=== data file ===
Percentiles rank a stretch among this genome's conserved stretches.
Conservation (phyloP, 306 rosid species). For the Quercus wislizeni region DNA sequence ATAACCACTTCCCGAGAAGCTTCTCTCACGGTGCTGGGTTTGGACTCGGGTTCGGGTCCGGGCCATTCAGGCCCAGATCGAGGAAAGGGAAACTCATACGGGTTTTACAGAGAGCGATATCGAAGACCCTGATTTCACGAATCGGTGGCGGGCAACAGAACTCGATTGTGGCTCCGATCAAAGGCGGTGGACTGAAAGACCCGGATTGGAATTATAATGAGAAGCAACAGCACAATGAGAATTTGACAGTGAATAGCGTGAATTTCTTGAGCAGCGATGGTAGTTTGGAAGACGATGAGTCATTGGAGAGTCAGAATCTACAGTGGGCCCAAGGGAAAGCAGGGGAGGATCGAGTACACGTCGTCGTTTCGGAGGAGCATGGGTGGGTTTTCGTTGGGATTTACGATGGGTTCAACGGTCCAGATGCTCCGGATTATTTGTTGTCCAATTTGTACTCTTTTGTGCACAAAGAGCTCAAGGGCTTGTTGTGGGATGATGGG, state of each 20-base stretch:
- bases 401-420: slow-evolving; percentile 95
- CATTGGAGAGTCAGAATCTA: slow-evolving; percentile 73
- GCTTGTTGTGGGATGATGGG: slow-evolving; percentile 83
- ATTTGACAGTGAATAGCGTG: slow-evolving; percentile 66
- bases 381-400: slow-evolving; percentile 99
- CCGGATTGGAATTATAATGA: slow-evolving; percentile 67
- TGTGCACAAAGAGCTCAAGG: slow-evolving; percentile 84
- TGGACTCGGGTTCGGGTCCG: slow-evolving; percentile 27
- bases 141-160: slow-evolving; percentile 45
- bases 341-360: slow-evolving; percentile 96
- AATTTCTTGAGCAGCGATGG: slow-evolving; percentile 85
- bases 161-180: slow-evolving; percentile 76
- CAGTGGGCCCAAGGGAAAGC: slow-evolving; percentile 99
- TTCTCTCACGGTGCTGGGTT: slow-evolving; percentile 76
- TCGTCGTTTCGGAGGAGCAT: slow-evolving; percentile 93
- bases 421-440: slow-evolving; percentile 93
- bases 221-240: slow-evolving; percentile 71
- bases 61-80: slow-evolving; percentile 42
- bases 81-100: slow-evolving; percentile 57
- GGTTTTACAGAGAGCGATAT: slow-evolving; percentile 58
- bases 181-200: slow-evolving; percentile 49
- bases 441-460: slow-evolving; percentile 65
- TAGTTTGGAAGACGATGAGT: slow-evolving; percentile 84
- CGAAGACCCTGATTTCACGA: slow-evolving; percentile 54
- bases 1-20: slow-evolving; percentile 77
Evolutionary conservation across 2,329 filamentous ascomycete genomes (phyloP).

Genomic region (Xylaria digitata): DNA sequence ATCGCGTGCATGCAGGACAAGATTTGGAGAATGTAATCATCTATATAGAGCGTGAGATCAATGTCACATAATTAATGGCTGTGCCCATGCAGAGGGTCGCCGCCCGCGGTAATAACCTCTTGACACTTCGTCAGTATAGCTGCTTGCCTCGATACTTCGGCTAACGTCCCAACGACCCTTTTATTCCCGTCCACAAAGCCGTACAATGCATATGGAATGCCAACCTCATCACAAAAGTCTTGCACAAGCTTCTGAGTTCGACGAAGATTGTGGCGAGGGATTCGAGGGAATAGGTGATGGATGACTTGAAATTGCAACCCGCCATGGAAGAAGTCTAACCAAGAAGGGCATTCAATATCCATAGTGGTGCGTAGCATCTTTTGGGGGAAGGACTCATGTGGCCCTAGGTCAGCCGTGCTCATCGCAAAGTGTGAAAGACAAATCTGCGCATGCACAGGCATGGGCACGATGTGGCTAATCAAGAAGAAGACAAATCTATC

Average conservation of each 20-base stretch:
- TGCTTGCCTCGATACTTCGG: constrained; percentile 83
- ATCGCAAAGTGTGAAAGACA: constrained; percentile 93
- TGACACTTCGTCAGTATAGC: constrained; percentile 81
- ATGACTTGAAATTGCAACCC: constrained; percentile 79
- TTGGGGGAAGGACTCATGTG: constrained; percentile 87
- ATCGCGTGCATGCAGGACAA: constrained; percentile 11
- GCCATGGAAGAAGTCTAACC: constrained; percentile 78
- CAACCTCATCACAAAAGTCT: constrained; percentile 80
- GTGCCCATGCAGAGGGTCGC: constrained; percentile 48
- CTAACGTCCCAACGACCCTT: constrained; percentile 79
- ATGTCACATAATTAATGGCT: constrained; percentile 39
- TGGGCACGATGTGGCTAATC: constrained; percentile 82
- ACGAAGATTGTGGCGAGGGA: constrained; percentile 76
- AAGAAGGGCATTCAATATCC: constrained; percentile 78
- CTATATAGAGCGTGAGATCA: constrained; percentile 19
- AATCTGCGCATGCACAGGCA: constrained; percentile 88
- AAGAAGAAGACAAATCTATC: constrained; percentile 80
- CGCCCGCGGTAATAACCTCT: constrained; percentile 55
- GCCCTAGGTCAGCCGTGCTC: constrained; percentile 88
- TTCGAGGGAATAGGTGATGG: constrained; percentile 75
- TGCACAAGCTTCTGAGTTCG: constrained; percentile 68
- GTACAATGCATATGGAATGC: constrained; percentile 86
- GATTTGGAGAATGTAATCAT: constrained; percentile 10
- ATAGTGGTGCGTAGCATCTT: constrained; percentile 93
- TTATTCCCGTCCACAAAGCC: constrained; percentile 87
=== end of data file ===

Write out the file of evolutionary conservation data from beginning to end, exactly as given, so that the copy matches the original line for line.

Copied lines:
Percentiles rank a stretch among this genome's conserved stretches.
Conservation (phyloP, 306 rosid species). For the Quercus wislizeni region DNA sequence ATAACCACTTCCCGAGAAGCTTCTCTCACGGTGCTGGGTTTGGACTCGGGTTCGGGTCCGGGCCATTCAGGCCCAGATCGAGGAAAGGGAAACTCATACGGGTTTTACAGAGAGCGATATCGAAGACCCTGATTTCACGAATCGGTGGCGGGCAACAGAACTCGATTGTGGCTCCGATCAAAGGCGGTGGACTGAAAGACCCGGATTGGAATTATAATGAGAAGCAACAGCACAATGAGAATTTGACAGTGAATAGCGTGAATTTCTTGAGCAGCGATGGTAGTTTGGAAGACGATGAGTCATTGGAGAGTCAGAATCTACAGTGGGCCCAAGGGAAAGCAGGGGAGGATCGAGTACACGTCGTCGTTTCGGAGGAGCATGGGTGGGTTTTCGTTGGGATTTACGATGGGTTCAACGGTCCAGATGCTCCGGATTATTTGTTGTCCAATTTGTACTCTTTTGTGCACAAAGAGCTCAAGGGCTTGTTGTGGGATGATGGG, state of each 20-base stretch:
- bases 401-420: slow-evolving; percentile 95
- CATTGGAGAGTCAGAATCTA: slow-evolving; percentile 73
- GCTTGTTGTGGGATGATGGG: slow-evolving; percentile 83
- ATTTGACAGTGAATAGCGTG: slow-evolving; percentile 66
- bases 381-400: slow-evolving; percentile 99
- CCGGATTGGAATTATAATGA: slow-evolving; percentile 67
- TGTGCACAAAGAGCTCAAGG: slow-evolving; percentile 84
- TGGACTCGGGTTCGGGTCCG: slow-evolving; percentile 27
- bases 141-160: slow-evolving; percentile 45
- bases 341-360: slow-evolving; percentile 96
- AATTTCTTGAGCAGCGATGG: slow-evolving; percentile 85
- bases 161-180: slow-evolving; percentile 76
- CAGTGGGCCCAAGGGAAAGC: slow-evolving; percentile 99
- TTCTCTCACGGTGCTGGGTT: slow-evolving; percentile 76
- TCGTCGTTTCGGAGGAGCAT: slow-evolving; percentile 93
- bases 421-440: slow-evolving; percentile 93
- bases 221-240: slow-evolving; percentile 71
- bases 61-80: slow-evolving; percentile 42
- bases 81-100: slow-evolving; percentile 57
- GGTTTTACAGAGAGCGATAT: slow-evolving; percentile 58
- bases 181-200: slow-evolving; percentile 49
- bases 441-460: slow-evolving; percentile 65
- TAGTTTGGAAGACGATGAGT: slow-evolving; percentile 84
- CGAAGACCCTGATTTCACGA: slow-evolving; percentile 54
- bases 1-20: slow-evolving; percentile 77
Evolutionary conservation across 2,329 filamentous ascomycete genomes (phyloP).

Genomic region (Xylaria digitata): DNA sequence ATCGCGTGCATGCAGGACAAGATTTGGAGAATGTAATCATCTATATAGAGCGTGAGATCAATGTCACATAATTAATGGCTGTGCCCATGCAGAGGGTCGCCGCCCGCGGTAATAACCTCTTGACACTTCGTCAGTATAGCTGCTTGCCTCGATACTTCGGCTAACGTCCCAACGACCCTTTTATTCCCGTCCACAAAGCCGTACAATGCATATGGAATGCCAACCTCATCACAAAAGTCTTGCACAAGCTTCTGAGTTCGACGAAGATTGTGGCGAGGGATTCGAGGGAATAGGTGATGGATGACTTGAAATTGCAACCCGCCATGGAAGAAGTCTAACCAAGAAGGGCATTCAATATCCATAGTGGTGCGTAGCATCTTTTGGGGGAAGGACTCATGTGGCCCTAGGTCAGCCGTGCTCATCGCAAAGTGTGAAAGACAAATCTGCGCATGCACAGGCATGGGCACGATGTGGCTAATCAAGAAGAAGACAAATCTATC

Average conservation of each 20-base stretch:
- TGCTTGCCTCGATACTTCGG: constrained; percentile 83
- ATCGCAAAGTGTGAAAGACA: constrained; percentile 93
- TGACACTTCGTCAGTATAGC: constrained; percentile 81
- ATGACTTGAAATTGCAACCC: constrained; percentile 79
- TTGGGGGAAGGACTCATGTG: constrained; percentile 87
- ATCGCGTGCATGCAGGACAA: constrained; percentile 11
- GCCATGGAAGAAGTCTAACC: constrained; percentile 78
- CAACCTCATCACAAAAGTCT: constrained; percentile 80
- GTGCCCATGCAGAGGGTCGC: constrained; percentile 48
- CTAACGTCCCAACGACCCTT: constrained; percentile 79
- ATGTCACATAATTAATGGCT: constrained; percentile 39
- TGGGCACGATGTGGCTAATC: constrained; percentile 82
- ACGAAGATTGTGGCGAGGGA: constrained; percentile 76
- AAGAAGGGCATTCAATATCC: constrained; percentile 78
- CTATATAGAGCGTGAGATCA: constrained; percentile 19
- AATCTGCGCATGCACAGGCA: constrained; percentile 88
- AAGAAGAAGACAAATCTATC: constrained; percentile 80
- CGCCCGCGGTAATAACCTCT: constrained; percentile 55
- GCCCTAGGTCAGCCGTGCTC: constrained; percentile 88
- TTCGAGGGAATAGGTGATGG: constrained; percentile 75
- TGCACAAGCTTCTGAGTTCG: constrained; percentile 68
- GTACAATGCATATGGAATGC: constrained; percentile 86
- GATTTGGAGAATGTAATCAT: constrained; percentile 10
- ATAGTGGTGCGTAGCATCTT: constrained; percentile 93
- TTATTCCCGTCCACAAAGCC: constrained; percentile 87